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Last week, I hosted a podcast discussion with Princeton professor Jesse Jenkins and UC-Santa Barbara professor Leah Stokes about the climate and energy provisions in the Inflation Reduction Act. It proved quite popular! (If you haven't listened yet I highly recommend listening to it before this one.)
Kim Stanley Robinson is one of the great living science fiction writers and one of the most astute observers of how planets look, feel and work. His Mars Trilogy imagined what it might be like for humans to settle on the red planet. His best-selling novel “The Ministry for the Future” is a masterful effort at envisioning what might happen to Earth in a future of unchecked climate change. Robinson has a rare command of both science and human nature, and his writing crystallizes how the two must work together if we are to rescue our collective planetary future from possible ruin.
Jaclyn Olsen, Associate Director of Harvard’s Office for Sustainability, and Erin Craig, Vice President of 3 Degrees, a climate solutions firm hired by Harvard, discuss the University’s goal to be fossil-fuel neutral by 2026 and fossil-fuel free by 2050. Jaclyn and Erin discuss Harvard’s carbon footprint, its efforts to reduce emissions and realize health benefits, and its emerging strategy on carbon offsets.
Myles Allen, Professor of Geosystem Science at the University of Oxford and Director of the Oxford Net Zero initiative, discusses the controversy over carbon offsets and how the Oxford Offsetting Principles can help organizations reduce risk and improve transparency in their use of carbon offsets to support their net zero goals. Myles also talks about what the University of Oxford is doing to address its own emissions, and shares the advice he gives his students interested in embarking on climate change careers. For transcripts and other resources, visit; climaterising.org. Guest: Myles Allen, Professor of Geosystem Science in the School of Geography and the Environment and Department of Physics at the University of Oxford, and Director of the Oxford Net Zero initiative.
The past several weeks have shaken the world order and given us a lot to process all at once. The IPCC released its latest report the same day the U.S. Supreme Court heard the most environmentally significant case in a decade, all while Russia’s invasion of Ukraine is dominating headlines and policy agendas.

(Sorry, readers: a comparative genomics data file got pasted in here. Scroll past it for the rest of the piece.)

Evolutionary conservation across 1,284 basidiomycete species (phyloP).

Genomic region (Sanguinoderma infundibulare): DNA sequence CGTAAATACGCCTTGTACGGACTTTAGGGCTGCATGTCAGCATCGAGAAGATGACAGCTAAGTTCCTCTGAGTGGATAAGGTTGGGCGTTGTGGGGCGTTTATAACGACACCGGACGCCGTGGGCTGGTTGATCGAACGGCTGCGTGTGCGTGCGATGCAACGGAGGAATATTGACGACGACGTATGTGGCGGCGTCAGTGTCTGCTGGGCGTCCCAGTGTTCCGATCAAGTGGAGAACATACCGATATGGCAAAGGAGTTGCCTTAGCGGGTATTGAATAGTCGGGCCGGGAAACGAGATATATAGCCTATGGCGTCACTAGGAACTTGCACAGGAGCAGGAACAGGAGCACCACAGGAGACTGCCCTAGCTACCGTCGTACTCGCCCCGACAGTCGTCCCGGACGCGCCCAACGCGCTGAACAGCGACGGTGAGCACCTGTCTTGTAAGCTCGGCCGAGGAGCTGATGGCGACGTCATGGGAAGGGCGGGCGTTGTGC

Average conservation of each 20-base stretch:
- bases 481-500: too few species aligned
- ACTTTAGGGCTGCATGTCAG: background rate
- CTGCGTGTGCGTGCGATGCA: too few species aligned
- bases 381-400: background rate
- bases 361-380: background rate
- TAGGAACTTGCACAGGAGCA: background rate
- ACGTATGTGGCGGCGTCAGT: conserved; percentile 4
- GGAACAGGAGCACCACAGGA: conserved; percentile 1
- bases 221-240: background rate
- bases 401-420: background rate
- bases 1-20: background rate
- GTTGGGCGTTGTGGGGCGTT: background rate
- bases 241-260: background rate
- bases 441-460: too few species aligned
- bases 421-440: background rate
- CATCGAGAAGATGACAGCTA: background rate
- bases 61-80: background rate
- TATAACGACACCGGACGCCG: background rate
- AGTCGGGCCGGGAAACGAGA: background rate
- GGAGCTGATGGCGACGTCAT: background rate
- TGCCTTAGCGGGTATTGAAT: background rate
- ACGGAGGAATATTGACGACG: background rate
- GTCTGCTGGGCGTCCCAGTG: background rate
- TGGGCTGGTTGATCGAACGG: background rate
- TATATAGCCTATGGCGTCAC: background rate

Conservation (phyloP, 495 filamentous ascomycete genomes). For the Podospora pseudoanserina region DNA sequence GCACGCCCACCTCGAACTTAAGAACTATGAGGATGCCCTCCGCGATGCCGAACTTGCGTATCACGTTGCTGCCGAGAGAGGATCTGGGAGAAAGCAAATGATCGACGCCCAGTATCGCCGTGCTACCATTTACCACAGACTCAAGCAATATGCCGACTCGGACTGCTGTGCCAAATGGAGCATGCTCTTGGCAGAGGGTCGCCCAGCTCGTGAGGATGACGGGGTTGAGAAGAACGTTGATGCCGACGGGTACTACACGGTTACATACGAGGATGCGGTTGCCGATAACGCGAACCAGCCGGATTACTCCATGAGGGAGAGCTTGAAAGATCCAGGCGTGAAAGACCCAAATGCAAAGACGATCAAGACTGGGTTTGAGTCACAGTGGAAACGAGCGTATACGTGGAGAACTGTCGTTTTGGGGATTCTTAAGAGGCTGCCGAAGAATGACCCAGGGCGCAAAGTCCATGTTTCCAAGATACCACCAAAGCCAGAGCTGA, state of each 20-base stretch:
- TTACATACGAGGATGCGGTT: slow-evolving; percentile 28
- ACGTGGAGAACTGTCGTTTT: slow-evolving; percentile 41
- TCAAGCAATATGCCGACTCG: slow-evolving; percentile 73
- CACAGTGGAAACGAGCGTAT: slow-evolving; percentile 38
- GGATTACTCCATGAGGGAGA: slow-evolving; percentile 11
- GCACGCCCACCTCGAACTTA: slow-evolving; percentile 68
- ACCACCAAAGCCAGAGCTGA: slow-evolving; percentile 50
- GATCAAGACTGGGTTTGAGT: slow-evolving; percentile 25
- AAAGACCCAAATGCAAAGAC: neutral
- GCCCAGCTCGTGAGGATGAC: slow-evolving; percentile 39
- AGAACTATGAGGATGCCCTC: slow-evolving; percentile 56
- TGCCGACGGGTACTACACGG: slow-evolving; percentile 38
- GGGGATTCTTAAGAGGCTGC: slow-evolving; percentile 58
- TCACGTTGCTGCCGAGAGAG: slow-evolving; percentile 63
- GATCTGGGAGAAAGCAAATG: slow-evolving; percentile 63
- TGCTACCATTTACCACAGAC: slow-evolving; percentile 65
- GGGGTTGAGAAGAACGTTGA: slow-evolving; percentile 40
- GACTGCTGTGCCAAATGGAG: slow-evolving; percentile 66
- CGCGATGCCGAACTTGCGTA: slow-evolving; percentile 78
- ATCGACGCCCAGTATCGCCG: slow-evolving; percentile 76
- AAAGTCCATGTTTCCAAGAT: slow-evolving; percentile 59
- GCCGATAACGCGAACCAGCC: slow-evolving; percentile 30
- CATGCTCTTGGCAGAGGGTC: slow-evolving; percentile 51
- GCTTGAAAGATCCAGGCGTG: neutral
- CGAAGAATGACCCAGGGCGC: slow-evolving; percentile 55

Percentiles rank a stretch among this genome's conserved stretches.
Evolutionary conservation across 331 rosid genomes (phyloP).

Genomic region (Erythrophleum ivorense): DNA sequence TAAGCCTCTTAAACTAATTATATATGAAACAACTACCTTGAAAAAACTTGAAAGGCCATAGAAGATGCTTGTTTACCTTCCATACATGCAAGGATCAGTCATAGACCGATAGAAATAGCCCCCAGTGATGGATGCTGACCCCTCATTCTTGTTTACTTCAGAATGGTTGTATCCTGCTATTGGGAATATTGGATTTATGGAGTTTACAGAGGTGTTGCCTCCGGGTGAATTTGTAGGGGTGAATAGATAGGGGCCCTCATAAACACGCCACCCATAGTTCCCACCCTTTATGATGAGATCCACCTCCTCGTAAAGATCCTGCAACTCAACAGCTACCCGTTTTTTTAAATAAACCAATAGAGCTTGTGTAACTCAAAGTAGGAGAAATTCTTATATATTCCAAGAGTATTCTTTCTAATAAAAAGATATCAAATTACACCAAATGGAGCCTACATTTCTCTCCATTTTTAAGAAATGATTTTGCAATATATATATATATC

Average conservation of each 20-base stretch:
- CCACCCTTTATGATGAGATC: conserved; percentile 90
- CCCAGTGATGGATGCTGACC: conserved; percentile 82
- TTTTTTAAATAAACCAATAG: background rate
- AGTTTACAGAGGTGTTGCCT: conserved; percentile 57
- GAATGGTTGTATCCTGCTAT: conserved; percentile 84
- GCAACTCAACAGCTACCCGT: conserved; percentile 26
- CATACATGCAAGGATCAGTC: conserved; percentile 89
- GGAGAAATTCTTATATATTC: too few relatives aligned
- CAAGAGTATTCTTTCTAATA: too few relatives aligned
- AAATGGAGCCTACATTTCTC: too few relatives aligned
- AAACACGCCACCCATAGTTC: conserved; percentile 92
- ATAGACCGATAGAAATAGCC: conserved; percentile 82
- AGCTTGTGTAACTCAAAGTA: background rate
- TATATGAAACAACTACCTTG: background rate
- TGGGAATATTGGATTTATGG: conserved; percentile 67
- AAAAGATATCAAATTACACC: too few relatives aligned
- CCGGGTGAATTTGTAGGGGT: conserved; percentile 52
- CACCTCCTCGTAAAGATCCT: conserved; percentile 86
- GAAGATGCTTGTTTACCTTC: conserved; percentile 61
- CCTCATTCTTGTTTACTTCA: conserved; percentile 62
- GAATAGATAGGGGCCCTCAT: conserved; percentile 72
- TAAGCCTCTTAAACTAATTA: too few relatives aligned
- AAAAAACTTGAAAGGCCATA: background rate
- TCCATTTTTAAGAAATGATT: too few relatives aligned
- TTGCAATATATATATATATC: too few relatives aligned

Former US vice president Al Gore has been pushing for climate action for decades and maintains optimism, despite the fact that greenhouse gas emissions have continued to rise while the science says they need to be cut to zero by 2050.
For most of the carbon-intensive sectors of the economy — electricity, transportation, buildings — we have a pretty good sense of how to eliminate carbon emissions. None of those sectors will be easy to decarbonize. Every one is an enormous practical challenge. But in each case, the basic path to zero is clear, and it mostly involves switching out fossil-fueled machines with machines that generate or run on clean electricity.
As the U.S. transitions from fossil fuels, utilities must ramp up the amount of clean energy on the grid. Wind, solar, and nuclear power do not emit carbon pollution. But the amount of energy produced by wind and solar fluctuates, and large nuclear reactors are expensive and time-consuming to build.
Green Dreamer explores issues regarding environmental justice often from the perspective of marginalized peoples around the world. The podcast takes a bottom-up approach by focusing less on public policy than on the thought-provoking ideas of innovative thinkers and activists. Episodes with titles like “Deconstruction Saviorism from Herpreneurship and Voluntourism” and “Mapping for Abundance against Cartographies of Capital” approach familiar issues of the environmental movement informed by progressive academic insights and a “deep green” perspective. The academic rhetoric can limit the accessibility of the episodes, but the expert interviewees have important ideas to share.